One of the many invaluable lessons in Taubes’s Good Calories, Bad Calories is that overeating is a myth. This makes a lot of sense. Suppose you “overeat”. Then, you won’t be as hungry at the next meal, so you’ll “undereat”, and the two meals will average out as “normal”. In fact, we all “overeat” during the day, and “undereat” while we sleep.
One of the main points that Taubes stresses is that hunger is a physiological, and not a psychological phenomenon. He discusses Edward Adolph’s rat feeding experiments from the ’40s which clearly showed that food consumption is regulated by caloric need, and not by volume, mass, or even taste! For example, when the rats’ food was diluted they kept eating until they got enough calories, even though they ate a much greater volume and mass of food. And when calories were directly injected into the rats’ stomachs, their intake dropped accordingly.
The implication is that trying to eat less by using tricks like drinking water or eating more fiber to create a sensation of fullness are futile. You’ll be hungry until you actually put real calories in there. (I should add that trying to eat less is a horrible way to lose fat: the cost is all the negative effects of semi-starvation and you generally regain all the fat when you return to normal eating.)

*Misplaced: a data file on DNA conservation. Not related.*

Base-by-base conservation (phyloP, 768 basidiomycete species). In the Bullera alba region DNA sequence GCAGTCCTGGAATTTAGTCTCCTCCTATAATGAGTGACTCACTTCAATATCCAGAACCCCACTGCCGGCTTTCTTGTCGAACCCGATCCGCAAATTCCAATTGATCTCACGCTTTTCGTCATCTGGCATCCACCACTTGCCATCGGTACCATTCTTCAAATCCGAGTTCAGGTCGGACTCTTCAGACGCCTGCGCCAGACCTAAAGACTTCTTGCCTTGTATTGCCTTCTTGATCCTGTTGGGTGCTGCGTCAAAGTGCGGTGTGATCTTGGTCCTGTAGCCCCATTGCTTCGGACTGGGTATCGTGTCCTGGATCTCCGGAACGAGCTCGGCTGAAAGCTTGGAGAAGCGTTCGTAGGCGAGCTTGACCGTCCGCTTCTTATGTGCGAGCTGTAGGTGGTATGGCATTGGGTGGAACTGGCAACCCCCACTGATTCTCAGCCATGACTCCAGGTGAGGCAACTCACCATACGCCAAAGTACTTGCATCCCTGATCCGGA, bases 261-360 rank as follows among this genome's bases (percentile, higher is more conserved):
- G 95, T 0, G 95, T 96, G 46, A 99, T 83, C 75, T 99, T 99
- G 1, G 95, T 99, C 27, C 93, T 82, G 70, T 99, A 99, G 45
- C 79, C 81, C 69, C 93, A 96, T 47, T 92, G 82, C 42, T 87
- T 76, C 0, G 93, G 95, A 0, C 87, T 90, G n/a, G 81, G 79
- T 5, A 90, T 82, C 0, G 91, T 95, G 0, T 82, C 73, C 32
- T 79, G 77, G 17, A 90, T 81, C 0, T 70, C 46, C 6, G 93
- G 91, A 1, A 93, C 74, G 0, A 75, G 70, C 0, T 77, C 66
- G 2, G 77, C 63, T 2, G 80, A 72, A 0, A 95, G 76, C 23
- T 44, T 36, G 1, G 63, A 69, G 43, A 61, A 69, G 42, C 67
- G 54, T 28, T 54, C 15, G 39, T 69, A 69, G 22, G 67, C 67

Hunger, and hence food consumption are hormone driven: we eat to get enough calories. Period. Just as children eat a lot because they’re growing, fat people “overeat” because they’re growing (fatter). In neither case are they growing because they’re overeating. Their bodies need more food in order to grow, so their appetites are correspondingly larger. When thin people “overeat”, they don’t get fat, they just aren’t as hungry for the following meal, at which they “undereat”. The bottom line is that you don’t control your hunger—your caloric need does—so you’ll end up eating the “right” amount over the long term.
(Incidentally, Taubes points out that, if our hunger weren’t regulated by caloric need, it would require a feat of incredible accuracy to maintain a constant weight over a period of several years. A few extra calories per day would add up to major fattening in the long term. Of course, that’s not what happens.)
The fact is, overeating is really quite rare—because it hurts. If you don’t feel sick, then you haven’t overeaten. For most people this happens maybe once or twice a year. If you ate a lot, but feel alright, that’s just calories in the bank which will delay your hunger. Eating big, nourishing meals is nothing to feel guilty about—you’re giving your body the calories it needs to function, and if it doesn’t need them right away, it won’t trigger your hunger as quickly.